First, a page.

Date
Tuesday, September 10, 2024
Time
2:00 PM - 2:30 PM
Name
UV Disinfection at Cahaba WRF: Lessons Learned from Design, Construction, and Startup
Track
Clean Water Technology
Description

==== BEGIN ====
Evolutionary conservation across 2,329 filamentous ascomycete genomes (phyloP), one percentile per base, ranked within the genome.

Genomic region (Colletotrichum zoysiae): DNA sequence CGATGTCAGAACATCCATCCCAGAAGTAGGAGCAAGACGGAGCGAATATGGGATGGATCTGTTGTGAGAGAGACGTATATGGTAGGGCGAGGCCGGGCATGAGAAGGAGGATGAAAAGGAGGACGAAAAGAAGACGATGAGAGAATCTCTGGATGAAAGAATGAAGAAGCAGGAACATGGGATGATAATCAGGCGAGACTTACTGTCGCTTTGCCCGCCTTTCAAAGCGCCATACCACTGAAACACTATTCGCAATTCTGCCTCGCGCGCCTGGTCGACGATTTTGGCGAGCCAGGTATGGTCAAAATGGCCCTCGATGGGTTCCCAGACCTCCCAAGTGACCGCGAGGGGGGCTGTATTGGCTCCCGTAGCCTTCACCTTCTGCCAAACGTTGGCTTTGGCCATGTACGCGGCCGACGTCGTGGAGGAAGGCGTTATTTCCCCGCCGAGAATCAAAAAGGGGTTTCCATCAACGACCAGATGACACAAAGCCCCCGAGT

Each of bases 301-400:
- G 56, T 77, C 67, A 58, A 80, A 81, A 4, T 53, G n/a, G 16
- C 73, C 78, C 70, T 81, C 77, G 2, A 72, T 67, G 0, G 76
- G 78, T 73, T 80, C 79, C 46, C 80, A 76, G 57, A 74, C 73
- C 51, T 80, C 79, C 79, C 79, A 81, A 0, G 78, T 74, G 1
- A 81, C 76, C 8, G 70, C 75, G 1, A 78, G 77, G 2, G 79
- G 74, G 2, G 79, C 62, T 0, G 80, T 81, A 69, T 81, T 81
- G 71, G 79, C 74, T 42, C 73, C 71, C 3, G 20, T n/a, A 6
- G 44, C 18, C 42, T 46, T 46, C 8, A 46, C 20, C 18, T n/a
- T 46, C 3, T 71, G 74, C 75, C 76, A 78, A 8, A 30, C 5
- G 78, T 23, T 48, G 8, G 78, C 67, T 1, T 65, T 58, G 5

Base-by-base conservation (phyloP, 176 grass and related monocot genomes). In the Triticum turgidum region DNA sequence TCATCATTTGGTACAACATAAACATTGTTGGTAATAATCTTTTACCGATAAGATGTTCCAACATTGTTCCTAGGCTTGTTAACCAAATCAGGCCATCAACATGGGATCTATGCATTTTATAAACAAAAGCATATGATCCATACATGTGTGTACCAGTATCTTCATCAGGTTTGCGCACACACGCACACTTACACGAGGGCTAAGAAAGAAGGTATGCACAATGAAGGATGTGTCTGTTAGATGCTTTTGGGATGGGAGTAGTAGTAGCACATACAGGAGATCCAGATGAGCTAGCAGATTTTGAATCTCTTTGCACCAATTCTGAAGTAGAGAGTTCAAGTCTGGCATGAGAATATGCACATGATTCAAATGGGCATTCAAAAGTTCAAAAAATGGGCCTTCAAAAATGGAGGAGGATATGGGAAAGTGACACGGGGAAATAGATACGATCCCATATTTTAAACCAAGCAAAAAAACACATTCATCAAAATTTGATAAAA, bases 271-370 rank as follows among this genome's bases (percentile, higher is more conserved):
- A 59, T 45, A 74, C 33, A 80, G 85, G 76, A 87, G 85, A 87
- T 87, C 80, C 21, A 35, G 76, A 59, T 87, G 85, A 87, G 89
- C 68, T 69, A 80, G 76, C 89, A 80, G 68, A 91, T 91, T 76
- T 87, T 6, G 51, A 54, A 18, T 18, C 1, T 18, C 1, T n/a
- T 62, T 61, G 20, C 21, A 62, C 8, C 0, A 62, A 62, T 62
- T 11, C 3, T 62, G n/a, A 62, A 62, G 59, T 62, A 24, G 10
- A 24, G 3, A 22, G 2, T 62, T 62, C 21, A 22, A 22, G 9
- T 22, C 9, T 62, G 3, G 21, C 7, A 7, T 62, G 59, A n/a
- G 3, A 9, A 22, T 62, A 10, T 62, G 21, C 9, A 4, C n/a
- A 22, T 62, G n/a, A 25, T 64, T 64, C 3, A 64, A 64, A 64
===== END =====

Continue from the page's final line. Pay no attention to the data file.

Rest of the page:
The original ultraviolet (UV) disinfection equipment at the Cahaba River Water Reclamation Facility (WRF), owned and operated by the Jefferson County Environmental Services Department, was a medium-pressure lamp system, installed around 2002. The facility’s UV structure has three parallel concrete channels , with disinfection equipment installed in two of these channels, with the third channel available for emergency bypass. The UV system was originally sized for a total treatment capacity of 100 MGD; this was subsequently deemed oversized because the plant’s upstream treatment processes were designed for a peak hourly flow (PHF) of 35 MGD, with an average daily flow (ADF) through the system of 4 MGD. This resulted in the original UV system operating inefficiently at the low end of its practical range, with lamp technology that has become obsolete . As part of the current WRF Improvements Project, the original UV system is being replaced with the latest, most efficient low-pressure, high-output lamp technology. The new UV system is sized for 40 MGD total treatment capacity to better match the PHF of the plant and will operate with two duty channels of 20 MGD each. This presentation will highlight benefits of the new UV system, which include lower power consumption and access to less costly repair parts to maintain the system. Because the new UV system has a much smaller footprint than the existing system, the existing UV channels had to be modified to accommodate the new system and its hydraulic requirements. Elevated platforms were built around the existing UV structure to house the power, control, and hydraulic components. As of October 2023, one of the two UV channels is fully operational, and the second channel is scheduled for completion by January 2024. The complete construction procedures for each channel follow specific requirements for equipment installation, field testing, system startup, and routine effluent monitoring. These procedures help confirm the satisfactory performance of the system under actual long-term operating conditions.